For tens of thousands of years, our ancestors used fire to hunt, cook and to regenerate the land.
Northern Australia’s tropical savanna is one of the most fire prone landscapes in the world.
Our ancestors managed savanna areas through deliberate and skilful fire management - as the wet season subsided and vegetation began to dry, they strategically burned areas to protect the country from wildfire.
After colonisation, this fire management regime became neglected and huge uncontrollable wildfires swept across the land - and damaging everything in their path.
But thanks to carbon for savanna fire management, we are reclaiming proper fire management for Jawoyn land.
Today, we employ the same techniques as our ancestors - burning areas in the early dry season to reduce wildfires and refresh country. But we also use the latest in modern technology to plan and strategically manage fire.
Jawoyn Rangers conduct aerial and on-ground burning to prevent late season wildfires and reduce overall carbon emissions.
In April 2017, Jawoyn rangers became responsible for managing fire in Nitmiluk National Park.
JAWOYN FIRE PROJECT
The Jawoyn Fire Project is an Australian government- approved project that recognises the carbon credits we produce by reducing wildfires and greenhouse gas emissions through strategic, controlled savanna burning.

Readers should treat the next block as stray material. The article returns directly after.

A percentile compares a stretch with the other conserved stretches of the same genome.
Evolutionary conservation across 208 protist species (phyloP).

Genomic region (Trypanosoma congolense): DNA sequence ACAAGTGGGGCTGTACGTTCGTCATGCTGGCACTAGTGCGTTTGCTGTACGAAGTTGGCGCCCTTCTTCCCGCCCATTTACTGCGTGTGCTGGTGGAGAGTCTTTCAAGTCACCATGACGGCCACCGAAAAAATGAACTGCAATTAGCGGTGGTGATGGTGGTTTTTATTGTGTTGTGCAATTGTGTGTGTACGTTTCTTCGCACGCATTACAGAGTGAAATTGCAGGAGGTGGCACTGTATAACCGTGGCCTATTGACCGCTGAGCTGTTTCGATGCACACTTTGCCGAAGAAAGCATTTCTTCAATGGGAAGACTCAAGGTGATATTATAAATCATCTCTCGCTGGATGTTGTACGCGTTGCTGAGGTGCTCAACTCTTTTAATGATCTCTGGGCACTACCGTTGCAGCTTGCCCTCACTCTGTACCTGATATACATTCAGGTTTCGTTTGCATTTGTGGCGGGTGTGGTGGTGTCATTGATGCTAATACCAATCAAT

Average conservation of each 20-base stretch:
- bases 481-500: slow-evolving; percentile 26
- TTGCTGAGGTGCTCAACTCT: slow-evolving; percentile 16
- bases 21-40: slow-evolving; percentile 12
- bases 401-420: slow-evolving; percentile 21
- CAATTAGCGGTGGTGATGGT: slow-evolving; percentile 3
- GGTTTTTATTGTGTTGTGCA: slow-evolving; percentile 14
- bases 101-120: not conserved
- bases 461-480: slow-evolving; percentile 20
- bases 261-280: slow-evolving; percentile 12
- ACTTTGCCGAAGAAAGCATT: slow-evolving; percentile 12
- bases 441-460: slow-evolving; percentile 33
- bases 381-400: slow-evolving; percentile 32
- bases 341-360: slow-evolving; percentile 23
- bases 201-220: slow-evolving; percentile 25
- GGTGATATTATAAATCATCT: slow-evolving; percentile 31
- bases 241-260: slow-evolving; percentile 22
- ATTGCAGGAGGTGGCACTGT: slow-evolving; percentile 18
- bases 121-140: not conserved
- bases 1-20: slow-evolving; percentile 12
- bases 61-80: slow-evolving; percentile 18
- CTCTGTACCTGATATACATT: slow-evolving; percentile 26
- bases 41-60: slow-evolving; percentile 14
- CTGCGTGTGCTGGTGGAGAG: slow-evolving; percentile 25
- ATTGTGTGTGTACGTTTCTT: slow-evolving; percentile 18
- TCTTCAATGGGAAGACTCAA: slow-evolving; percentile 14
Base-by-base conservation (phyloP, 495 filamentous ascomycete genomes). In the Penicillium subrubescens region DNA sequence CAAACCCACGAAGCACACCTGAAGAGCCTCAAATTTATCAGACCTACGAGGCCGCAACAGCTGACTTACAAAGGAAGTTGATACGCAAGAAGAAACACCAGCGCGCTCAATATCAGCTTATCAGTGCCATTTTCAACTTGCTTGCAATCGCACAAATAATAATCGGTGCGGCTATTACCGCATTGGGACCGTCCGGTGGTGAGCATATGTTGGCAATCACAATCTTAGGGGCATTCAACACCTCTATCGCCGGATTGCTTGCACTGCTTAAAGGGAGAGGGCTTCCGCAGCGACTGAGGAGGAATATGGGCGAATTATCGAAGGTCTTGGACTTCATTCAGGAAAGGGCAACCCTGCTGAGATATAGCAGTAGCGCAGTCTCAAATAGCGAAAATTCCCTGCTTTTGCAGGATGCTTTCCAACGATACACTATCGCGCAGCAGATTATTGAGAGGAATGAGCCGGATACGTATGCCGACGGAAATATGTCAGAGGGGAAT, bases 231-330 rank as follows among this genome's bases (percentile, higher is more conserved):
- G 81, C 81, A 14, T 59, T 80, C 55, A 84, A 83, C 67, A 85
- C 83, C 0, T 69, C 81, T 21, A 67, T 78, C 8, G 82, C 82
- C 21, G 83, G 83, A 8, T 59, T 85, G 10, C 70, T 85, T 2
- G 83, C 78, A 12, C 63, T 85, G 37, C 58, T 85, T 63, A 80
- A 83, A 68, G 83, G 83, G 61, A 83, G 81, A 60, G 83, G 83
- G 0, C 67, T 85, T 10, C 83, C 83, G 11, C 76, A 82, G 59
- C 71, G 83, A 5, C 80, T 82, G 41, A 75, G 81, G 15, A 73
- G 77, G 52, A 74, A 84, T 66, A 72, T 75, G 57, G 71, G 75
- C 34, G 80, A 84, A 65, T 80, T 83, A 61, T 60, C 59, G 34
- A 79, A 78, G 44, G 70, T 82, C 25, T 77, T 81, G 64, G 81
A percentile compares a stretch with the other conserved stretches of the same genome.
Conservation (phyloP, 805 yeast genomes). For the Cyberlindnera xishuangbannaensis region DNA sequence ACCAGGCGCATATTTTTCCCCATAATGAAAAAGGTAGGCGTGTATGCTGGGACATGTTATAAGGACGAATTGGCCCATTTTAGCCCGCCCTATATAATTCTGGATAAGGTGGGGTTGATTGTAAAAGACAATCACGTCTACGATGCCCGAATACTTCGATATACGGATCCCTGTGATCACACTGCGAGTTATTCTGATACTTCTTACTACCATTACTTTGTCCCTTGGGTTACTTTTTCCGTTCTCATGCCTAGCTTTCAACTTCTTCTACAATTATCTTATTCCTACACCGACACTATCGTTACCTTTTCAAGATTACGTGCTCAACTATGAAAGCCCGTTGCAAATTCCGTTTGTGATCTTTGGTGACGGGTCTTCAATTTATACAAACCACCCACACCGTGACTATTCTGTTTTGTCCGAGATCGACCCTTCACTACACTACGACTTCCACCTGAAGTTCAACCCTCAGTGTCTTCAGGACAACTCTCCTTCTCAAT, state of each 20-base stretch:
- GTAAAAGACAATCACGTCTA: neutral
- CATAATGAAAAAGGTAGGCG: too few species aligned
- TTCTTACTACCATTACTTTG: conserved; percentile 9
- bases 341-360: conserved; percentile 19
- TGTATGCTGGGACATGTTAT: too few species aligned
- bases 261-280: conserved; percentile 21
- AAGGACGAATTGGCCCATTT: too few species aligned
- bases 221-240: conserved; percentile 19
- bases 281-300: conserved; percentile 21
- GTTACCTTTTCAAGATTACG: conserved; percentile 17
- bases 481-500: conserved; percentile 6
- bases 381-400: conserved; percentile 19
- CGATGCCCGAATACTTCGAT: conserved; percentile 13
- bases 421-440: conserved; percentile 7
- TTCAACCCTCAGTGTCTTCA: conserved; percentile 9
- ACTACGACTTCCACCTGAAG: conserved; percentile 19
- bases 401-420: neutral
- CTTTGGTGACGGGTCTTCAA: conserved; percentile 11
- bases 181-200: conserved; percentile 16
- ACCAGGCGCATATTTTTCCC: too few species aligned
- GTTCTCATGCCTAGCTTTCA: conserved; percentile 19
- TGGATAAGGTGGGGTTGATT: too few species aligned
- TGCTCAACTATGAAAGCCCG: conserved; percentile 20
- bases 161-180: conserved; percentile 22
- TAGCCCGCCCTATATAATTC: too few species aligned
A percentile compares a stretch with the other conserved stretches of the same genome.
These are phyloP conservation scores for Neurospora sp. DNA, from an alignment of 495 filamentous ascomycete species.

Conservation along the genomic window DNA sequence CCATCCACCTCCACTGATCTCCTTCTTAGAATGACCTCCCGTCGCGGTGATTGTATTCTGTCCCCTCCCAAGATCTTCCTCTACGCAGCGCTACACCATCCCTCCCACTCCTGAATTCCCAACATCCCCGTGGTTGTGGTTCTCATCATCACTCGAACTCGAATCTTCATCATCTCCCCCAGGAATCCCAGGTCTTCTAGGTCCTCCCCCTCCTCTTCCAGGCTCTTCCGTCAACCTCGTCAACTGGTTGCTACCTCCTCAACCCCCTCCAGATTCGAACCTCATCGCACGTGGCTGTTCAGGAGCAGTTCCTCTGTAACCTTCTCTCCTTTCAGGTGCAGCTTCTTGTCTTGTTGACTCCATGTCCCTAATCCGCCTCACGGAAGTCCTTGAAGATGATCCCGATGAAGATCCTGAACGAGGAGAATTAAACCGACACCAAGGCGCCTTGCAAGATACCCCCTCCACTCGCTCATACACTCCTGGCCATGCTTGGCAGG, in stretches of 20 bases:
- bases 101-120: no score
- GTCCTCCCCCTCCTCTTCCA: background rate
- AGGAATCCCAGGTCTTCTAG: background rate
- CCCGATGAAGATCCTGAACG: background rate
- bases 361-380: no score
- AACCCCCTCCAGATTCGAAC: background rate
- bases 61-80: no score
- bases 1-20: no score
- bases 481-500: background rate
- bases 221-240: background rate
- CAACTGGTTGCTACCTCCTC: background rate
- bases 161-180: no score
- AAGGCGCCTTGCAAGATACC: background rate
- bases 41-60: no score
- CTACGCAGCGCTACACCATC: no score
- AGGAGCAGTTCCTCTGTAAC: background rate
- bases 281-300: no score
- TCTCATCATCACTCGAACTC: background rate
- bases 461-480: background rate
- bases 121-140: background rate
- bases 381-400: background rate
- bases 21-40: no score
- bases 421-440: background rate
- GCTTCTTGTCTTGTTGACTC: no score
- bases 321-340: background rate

The fire project’s benefits reach far and wide. It reduces harmful emissions, protects important wildlife and delivers significant social, cultural and economic benefits.
We offer a certified environmental offsets service that enables individuals and organisations to offset carbon emissions from their activities and events.
This is a unique opportunity to help create a better future for Indigenous Australians and our environment.
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Jawoyn Fire Project
The Jawoyn Fire Project is an Australian government- approved project that recognises the carbon credits we produce by reducing wildfires and greenhouse gas emissions through strategic, controlled savanna burning.Download PDF
Jawoyn were an early participant in carbon economy.
Together with four other Arnhem Land ranger groups - Wardekken, Mimal, Djelk and Ardjamarlarl - we contributed to the successful West Arnhem Land Fire Abatement (WALFA) project, which pioneered the savanna burning approach to emissions reduction.
From 2006, we worked with scientists and landowners across Arnhem Land to determine how traditional fire management reduces uncontrollable wildfires and cuts greenhouse gas emissions.
The Australian Federal Government’s Carbon Farming Initiative (CFI) recognised our approach to early dry season savanna burning and approved a methodology to calculate carbon credits.